After almost ten years, the Council has come kicking and screaming to an acknowledgement that there is a emerging crisis in lack of playing spaces within the Redlands – but has no vision about how to fix the problem.
Adequate sports fields for our growing population have not been included in the community and land use planning done by Mayor Williams. There are a number of sporting clubs who are turning away potential players – because there is no room for them to play.
This is an area of special interest to me. I am a qualified Sports Administrator, and have worked at the Australian Institute of Sport. I believe that access to sports fields is nothing short of an Australian birthright 🙂
As Patron of the Redlands United Soccer Club, I know that half ‘their’ playing fields actually belong to Cleveland High School. They burst the boundaries of their own space a long time ago, and they have only managed to grow because of the school’s goodwill, and a great relationship with the Principal. But even now, the club is maxing out the space.
Likewise the Redlands Touch Association, which is also spectacularly successful, has grown into what used to be the Redland’s premier event space – the Cleveland Showground. Over 1000 people play touch footy at the Showgrounds each week, but they are forced to share their space with other users, causing great disruption to their legitimate, healthy and worthy activities.
These clubs aren’t, as they say, “on their Robinson Crusoe”.
The shortfall of open space and sporting fields has been known for as long as I have been in Council. The Open Space Strategy of 2004 was probably the first sign that Council needed to act. Nevertheless it wasn’t until 2008 that studies were done. Unfortunately, the area between Cleveland and Victoria Point (South East Thornlands) could not be considered in that study. By then it had been committed for housing and commercial development in the 2006 ‘Seccombe Six’ Planning Scheme. So had many other areas.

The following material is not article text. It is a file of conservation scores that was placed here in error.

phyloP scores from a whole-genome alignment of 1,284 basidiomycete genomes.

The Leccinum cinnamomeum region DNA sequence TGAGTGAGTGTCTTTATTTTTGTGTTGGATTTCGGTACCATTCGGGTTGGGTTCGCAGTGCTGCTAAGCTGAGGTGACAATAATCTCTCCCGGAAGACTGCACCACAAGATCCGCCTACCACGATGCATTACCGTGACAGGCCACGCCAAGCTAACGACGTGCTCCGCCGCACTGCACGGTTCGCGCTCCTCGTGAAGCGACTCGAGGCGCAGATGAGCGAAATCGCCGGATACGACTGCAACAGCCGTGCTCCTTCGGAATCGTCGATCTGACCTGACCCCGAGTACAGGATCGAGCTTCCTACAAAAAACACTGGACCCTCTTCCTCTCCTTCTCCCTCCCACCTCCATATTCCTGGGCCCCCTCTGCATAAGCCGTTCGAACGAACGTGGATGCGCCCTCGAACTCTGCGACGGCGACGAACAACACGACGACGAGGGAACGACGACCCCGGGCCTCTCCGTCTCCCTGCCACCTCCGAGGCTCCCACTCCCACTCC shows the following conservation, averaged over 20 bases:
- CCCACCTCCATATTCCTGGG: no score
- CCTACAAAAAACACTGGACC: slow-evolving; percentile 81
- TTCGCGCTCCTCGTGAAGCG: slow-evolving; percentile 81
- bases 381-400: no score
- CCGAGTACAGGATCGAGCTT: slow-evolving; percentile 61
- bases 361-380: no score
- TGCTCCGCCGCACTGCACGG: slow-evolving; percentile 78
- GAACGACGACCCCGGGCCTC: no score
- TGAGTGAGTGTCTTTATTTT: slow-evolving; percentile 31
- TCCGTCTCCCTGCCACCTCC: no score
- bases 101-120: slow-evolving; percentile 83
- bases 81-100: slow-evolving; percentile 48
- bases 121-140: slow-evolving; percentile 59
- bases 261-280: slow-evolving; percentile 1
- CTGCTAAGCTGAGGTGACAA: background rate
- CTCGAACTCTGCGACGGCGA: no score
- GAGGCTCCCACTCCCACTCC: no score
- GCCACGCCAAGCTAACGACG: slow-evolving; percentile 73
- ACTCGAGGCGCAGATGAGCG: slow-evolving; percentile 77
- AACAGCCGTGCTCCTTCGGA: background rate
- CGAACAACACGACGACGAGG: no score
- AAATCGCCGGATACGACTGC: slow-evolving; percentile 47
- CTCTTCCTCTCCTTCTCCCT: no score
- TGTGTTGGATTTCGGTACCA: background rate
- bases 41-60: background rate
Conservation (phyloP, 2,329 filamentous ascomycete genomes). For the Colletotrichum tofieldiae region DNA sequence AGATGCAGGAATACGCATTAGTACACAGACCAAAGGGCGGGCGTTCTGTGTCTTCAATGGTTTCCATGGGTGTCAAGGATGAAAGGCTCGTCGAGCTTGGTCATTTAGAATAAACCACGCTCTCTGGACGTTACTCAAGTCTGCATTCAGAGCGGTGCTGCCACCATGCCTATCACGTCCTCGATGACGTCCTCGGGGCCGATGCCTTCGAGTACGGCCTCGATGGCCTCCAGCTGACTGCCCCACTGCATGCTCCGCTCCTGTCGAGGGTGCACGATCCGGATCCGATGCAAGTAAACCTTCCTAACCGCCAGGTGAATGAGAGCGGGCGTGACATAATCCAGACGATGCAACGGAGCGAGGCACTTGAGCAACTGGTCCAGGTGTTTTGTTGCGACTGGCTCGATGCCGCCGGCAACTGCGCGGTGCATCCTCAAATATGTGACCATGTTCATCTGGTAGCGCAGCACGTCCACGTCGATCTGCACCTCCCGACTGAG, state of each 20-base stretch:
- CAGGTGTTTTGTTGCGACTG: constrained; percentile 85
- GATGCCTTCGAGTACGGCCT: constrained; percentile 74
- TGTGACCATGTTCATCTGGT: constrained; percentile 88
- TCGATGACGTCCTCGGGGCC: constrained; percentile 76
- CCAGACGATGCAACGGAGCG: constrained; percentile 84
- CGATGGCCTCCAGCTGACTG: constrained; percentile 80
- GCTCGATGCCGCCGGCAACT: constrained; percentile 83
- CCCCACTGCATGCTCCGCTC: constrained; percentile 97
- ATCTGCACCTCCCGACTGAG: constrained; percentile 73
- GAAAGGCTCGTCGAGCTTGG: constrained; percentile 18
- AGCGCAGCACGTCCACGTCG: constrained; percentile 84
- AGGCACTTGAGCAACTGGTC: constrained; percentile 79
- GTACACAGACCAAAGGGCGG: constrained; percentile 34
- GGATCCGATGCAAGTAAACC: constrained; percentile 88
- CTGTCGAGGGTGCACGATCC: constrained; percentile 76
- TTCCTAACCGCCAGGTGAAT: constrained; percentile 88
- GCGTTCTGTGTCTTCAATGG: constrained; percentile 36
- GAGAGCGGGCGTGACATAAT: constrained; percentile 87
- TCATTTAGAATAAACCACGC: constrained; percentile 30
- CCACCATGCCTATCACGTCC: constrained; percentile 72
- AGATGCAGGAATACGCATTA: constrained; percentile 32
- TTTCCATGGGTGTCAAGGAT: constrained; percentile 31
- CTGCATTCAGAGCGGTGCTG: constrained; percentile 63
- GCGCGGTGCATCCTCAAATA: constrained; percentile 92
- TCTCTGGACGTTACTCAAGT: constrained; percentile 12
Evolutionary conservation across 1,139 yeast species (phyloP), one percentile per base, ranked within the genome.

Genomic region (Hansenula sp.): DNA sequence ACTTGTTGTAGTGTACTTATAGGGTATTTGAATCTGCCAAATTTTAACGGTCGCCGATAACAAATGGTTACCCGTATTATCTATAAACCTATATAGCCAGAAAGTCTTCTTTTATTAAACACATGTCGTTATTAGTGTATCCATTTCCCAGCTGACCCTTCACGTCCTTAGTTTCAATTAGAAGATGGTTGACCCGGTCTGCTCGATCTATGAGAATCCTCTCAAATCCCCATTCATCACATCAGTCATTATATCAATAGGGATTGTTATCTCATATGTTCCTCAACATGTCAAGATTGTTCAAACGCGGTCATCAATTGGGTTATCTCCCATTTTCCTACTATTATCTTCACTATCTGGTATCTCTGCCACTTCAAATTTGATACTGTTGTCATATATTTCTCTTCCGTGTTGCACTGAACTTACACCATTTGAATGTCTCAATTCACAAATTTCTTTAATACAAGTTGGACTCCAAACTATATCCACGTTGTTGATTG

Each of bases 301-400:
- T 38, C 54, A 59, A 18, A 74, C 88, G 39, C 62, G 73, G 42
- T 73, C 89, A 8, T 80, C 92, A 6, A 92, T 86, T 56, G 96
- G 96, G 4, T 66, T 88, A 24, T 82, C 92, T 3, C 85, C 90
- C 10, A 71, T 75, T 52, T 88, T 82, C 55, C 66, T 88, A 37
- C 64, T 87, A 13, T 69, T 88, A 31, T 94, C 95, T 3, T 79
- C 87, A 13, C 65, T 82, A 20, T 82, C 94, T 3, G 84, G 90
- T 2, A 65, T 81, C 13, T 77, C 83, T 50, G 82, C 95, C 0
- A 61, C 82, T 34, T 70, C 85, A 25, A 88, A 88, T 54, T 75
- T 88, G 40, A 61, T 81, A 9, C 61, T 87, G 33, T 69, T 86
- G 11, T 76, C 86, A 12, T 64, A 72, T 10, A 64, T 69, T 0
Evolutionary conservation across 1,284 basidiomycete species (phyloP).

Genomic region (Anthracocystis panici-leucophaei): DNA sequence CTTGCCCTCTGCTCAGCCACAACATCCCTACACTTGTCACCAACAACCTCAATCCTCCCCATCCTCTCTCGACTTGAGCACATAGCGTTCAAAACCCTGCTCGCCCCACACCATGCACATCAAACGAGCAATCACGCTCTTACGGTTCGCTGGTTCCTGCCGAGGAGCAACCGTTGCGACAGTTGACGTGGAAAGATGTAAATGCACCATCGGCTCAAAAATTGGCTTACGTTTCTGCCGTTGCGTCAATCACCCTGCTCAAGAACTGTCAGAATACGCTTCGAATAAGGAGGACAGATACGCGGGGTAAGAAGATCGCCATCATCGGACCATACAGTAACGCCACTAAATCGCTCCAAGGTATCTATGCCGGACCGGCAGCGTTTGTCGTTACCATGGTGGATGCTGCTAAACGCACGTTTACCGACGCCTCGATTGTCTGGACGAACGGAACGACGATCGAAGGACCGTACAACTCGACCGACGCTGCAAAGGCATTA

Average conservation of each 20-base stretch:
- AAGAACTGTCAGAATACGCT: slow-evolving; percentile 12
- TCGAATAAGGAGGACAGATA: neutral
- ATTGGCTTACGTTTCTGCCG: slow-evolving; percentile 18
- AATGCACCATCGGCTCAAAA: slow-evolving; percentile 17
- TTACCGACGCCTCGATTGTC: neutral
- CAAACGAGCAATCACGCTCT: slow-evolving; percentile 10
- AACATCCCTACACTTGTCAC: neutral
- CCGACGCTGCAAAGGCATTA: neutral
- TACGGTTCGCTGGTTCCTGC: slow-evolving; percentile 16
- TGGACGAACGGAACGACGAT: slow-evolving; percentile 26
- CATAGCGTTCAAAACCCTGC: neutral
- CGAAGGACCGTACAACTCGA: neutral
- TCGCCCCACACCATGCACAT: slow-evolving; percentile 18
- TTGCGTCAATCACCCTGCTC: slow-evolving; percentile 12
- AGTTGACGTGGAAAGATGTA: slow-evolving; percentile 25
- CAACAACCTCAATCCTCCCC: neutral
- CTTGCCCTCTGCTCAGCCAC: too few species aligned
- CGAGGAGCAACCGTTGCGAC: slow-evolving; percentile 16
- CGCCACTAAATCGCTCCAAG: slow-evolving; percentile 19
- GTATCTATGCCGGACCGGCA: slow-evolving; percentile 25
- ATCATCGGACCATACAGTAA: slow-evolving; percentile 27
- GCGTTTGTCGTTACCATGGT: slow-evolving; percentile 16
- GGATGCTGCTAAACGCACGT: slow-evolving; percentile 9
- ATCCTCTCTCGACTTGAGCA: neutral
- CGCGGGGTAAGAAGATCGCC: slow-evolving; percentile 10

Significant progress was made in 2008. In association with the State Government, Council completed a ‘Southern Redland Regional Sports Facility‘ study. Following this report, Council approved plans for a major sporting facility in Thornlands. The cost of the facility was estimated at more than $50 million. It was intended to include a six court tennis complex, and as many as 25 playing fields for touch football, soccer, rugby league, hockey and netball. All stakeholders recognised that this was a long term process, that needed to start with the purchase of suitable land.
According to news reports, the former Mayor (Hobson) said at the time, “We must have sustainable community development, and a regional sports facility…is just one vital component of this”. The then Mayoral candidate Williams said that the proposal was “ill timed”.The project was removed from Council’s Capital Works program after the last election.
Taking the proposed sporting facility project out of the budget has made the balance sheet look good, but it does nothing for the livability of the area, nor for the health and vitality of locals. Redlands is expecting about 50,000 more people to settle in the area in the next 20 years, and at this point we have no plan or budget for how we are going to accommodate their sporting needs.
Development must be accompanied by good planning. Unfortunately, this is an example of how poor priorities has let the community down.
Councillor Division 2